These are the general steps you need to follow in order to form a nonprofit corporation in compliance with local, state, and federal laws. For information specific to your state, please see State Law: Forming a Nonprofit Corporation.1. Preliminary Matters
a. Your mission
Take the time to write out a mission statement that identifies the societal need you wish to satisfy. Then outline how your nonprofit corporation will go about satisfying the need. See MinnPost.com for a terrific example of a mission statement in the context of online journalism.
This may sound like a distraction at first, but do not underestimate its importance: you will return to this statement time and again throughout the process, whether in preparing your articles of incorporation or planning your fundraising activities. You need to be clear about why you are investing time, effort, and money into forming a nonprofit organization not only for yourself, but because clarity of vision will help attract others to your nonprofit organization, whether as directors, officers, employees, or donors.
b. Figure out a fundraising plan
501(c)(3) status not only gives your nonprofit corporation tax exemptions, but also makes the ability to raise money easier because donations are tax-deductible. You will need to have a plan on how to attract and collect donations. Refer to resources such as Network for Good and Nonprofit Good Practice Guide for information on fundraising plans and ideas.
Remember that organizations that inspire confidence in donors are ones that:
1. are able to communicate who they are and what they do
2. define reasonable and attainable short-term and long-term goals
3. show financial acumen in how to fulfill these goals
4. can chart progress made toward the goals
5. have programs that clearly speak to the organization's mission
6. keep accurate and up-to-date accounting books and corporate records
7. are professionally and efficiently run8. have 501(c)(3) status so that donations are tax-deductible
c. Plan the annual budget
You should create an operating budget for the upcoming year. An operating budget outlines your planned revenue and expenses, broken down by category. These categories include: personnel (salaries and benefits), administrative (computer equipment and office supplies), and fundraising (marketing and soliticing donations). Once you've incorporated, the board of directors has to authorize the annual budget. Plan the nonprofit corporation's finances for the year using resources such as Free Management Library, The Nonprofit Times, and Nonprofit Guides.
This budget will be of immense help when applying for grant money or asking for donations as you will be able to show how you plan to use the funds. See Bush Foundation's Sample Budget.
d. Reassess your decision to incorporate
Now that you have a mission, a fundraising plan, and a budget, reassess your decision to incorporate. Ask yourself whether the ban on political and legislative activity frustrates your mission. If so, consider one of the other business types available. Also ask yourself whether your budget allows you to operate for a year, or whether you have the time to execute on your fundraising plan. If you feel a financial crush approaching, but still feel that your goal is to become a 501(c)(3) organization, perhaps starting out with a fiscal sponsorship may be best for you.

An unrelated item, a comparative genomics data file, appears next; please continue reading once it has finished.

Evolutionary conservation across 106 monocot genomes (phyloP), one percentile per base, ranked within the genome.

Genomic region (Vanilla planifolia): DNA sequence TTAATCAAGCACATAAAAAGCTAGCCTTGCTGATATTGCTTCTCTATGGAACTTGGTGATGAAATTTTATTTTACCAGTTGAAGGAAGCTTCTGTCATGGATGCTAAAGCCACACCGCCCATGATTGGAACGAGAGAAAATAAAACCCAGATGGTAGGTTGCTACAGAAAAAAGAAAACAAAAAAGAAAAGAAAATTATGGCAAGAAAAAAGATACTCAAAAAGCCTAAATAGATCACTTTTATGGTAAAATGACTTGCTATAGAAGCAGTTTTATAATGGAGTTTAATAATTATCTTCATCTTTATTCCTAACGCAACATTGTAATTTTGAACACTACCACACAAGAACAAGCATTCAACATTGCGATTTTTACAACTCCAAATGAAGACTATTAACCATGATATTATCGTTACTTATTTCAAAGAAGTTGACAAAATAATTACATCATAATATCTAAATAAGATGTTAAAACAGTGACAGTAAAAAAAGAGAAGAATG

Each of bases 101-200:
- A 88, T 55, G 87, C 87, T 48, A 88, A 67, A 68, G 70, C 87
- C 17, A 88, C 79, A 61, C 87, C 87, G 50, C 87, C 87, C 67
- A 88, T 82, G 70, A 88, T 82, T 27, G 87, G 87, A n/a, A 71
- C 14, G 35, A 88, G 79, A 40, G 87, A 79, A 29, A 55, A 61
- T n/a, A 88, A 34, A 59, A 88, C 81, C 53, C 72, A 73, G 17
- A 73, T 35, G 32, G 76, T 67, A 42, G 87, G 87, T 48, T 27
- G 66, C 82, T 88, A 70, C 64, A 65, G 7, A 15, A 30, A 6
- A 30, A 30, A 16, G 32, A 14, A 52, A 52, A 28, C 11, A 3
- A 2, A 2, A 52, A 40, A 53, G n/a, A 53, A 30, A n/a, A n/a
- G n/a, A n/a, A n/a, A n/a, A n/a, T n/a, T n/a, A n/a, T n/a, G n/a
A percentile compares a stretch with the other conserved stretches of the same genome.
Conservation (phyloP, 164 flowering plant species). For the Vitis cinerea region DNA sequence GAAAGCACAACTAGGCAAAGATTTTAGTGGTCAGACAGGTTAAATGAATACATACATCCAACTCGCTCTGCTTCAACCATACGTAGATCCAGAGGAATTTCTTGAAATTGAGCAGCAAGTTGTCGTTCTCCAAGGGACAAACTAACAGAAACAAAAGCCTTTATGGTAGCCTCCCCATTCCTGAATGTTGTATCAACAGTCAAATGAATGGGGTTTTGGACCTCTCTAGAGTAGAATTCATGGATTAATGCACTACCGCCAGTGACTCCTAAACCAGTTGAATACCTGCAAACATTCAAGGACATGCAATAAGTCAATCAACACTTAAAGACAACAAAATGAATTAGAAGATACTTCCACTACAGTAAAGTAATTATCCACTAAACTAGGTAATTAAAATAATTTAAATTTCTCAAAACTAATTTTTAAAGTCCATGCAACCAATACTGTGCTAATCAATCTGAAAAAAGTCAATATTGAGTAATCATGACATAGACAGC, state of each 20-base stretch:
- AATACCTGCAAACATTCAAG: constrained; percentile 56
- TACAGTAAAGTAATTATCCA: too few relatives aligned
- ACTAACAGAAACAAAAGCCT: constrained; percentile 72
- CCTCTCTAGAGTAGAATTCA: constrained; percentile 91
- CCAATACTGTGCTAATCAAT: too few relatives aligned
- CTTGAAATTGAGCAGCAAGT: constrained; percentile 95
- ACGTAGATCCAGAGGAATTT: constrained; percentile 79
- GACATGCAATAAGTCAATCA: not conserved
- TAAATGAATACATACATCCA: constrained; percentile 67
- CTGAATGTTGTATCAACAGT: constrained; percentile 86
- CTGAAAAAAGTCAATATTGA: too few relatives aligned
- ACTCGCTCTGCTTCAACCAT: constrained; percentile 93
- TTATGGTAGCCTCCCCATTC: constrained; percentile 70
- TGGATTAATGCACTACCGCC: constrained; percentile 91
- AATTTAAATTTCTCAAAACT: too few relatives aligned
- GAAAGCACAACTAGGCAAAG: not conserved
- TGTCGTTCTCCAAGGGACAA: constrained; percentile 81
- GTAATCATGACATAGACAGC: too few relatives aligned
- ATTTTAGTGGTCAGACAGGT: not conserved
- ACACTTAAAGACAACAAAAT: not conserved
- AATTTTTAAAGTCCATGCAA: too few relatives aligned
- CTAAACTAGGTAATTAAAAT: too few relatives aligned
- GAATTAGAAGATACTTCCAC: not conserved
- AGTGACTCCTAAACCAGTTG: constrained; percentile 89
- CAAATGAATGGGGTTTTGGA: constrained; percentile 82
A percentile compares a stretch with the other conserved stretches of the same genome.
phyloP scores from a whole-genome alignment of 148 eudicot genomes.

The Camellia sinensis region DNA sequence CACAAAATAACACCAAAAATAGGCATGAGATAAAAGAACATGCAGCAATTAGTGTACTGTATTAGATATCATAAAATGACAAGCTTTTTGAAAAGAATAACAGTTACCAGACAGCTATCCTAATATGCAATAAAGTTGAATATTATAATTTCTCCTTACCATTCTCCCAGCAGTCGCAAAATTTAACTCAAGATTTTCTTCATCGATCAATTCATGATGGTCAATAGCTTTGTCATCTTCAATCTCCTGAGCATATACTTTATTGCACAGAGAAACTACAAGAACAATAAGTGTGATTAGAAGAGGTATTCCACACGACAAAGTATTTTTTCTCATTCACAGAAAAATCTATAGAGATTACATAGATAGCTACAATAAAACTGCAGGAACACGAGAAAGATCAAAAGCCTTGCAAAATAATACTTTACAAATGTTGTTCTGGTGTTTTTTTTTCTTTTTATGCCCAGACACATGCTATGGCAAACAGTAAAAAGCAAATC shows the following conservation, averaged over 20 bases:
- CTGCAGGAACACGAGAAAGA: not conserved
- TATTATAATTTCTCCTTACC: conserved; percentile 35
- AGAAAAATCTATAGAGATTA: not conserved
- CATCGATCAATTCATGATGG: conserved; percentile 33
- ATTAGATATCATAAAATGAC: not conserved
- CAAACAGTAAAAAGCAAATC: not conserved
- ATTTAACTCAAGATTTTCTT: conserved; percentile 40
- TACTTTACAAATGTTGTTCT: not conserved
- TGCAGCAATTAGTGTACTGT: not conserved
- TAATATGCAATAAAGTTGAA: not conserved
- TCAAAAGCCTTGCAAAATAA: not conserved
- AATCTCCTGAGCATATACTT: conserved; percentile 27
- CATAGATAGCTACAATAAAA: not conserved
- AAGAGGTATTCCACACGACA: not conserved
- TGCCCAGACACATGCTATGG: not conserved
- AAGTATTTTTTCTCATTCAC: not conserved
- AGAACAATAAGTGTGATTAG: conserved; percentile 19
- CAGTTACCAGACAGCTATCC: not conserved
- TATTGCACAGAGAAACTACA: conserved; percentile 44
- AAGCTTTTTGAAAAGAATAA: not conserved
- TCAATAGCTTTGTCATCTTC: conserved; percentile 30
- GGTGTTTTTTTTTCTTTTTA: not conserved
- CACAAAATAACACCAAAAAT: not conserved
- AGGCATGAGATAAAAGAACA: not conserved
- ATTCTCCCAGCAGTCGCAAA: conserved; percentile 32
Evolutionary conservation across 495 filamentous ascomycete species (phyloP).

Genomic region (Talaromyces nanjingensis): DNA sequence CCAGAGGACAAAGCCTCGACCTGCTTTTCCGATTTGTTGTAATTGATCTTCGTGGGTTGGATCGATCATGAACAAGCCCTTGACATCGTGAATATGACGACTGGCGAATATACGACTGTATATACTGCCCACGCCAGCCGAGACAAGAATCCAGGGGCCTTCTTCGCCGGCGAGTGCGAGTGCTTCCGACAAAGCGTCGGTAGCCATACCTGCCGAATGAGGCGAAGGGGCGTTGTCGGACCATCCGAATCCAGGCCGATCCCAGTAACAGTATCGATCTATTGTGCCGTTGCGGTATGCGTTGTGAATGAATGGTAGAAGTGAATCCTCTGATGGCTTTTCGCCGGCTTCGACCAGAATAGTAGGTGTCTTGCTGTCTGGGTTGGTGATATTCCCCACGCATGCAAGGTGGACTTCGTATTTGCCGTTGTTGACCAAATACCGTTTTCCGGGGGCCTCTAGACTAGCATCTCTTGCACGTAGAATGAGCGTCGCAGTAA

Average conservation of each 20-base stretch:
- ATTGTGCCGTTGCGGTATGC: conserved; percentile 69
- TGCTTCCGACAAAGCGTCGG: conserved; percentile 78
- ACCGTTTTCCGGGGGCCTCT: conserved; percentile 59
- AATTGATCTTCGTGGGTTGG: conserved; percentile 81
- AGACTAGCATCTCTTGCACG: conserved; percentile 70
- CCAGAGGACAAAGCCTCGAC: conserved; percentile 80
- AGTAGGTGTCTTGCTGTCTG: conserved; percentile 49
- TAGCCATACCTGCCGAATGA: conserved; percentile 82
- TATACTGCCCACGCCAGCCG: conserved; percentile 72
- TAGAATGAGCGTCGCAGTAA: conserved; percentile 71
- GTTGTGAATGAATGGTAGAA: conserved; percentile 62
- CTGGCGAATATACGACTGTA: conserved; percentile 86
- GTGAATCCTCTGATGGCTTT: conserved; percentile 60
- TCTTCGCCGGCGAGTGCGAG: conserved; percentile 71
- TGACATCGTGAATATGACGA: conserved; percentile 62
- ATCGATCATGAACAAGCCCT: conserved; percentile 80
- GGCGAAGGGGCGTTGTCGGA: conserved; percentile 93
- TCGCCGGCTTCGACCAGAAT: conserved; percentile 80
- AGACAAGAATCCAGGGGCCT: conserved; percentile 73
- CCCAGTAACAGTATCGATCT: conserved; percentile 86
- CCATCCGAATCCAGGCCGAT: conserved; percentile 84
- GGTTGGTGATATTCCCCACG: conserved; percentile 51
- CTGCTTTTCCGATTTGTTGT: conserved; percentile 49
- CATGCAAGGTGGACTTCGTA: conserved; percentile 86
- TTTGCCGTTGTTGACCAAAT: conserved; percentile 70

Most small nonprofit organizations incorporate in the state where they are operating. If you are thinking of something different, Findlaw has a good overview on choosing where to incorporate.
Get in touch with your Secretary of State and request all the forms needed to incorporate as a nonprofit corporation. Additionally, ask whether you can get copies of any statutes on establishing and running a nonprofit corporation as they will be a valuable resource throughout this process. The State Law: Forming a Nonprofit Corporation section in this Guide has many state-level resources to help you in this process.
a. Choose a business name for the corporation and check for availability.
If you are currently operating under a business name, you may want to keep that name because it already identifies your business. However, you could also take this opportunity to change your organization's name to something more appropriate. Please see our section on choosing and checking the availability of a name for your non-profit organization, as well as our section on the trademark law aspects of choosing a name.
Although the details vary based on state law, ordinarily the name of a nonprofit organization:
i. must not be the same as that of another corporation on file with the state (substantially similar names will likely be rejected as well)
ii. must contain the words "Corporation" or "Incorporated" or an abbreviation of one of these words ("Corp." or "Inc.")
iii. must not contain words that suggest an association with certain specialized entities like the federal government (prohibited names include: "Federal," "National," or "United States") or a restricted type of business (prohibited names include: "Bank," "Lawyer," or "Doctor") or a special legal entity (prohibited names include: "Cooperative," "Reserve," or "Trust").
Although you are not required to do so, you should consider registering your business name as a federal and/or state trademark. See Trademark for Business Naming for details.
b. Recruit and appoint a director or directors
The board of directors makes the major strategic and financial decisions for a nonprofit corporation, including appointing its officers. Some states require that directors be named in the articles of incorporation, while others allow the owners/incorporators (those filing the paperwork) to appoint directors at the initial organizational meeting. The minimum number of directors and any additional requirements for director eligibility varies based on state law. As you consider who you would like on your board, think about whether the potential director:
- has demonstrated a commitment to your nonprofit organization's purpose
- possesses good fundraising skills
- is well-connected
- has experience managing money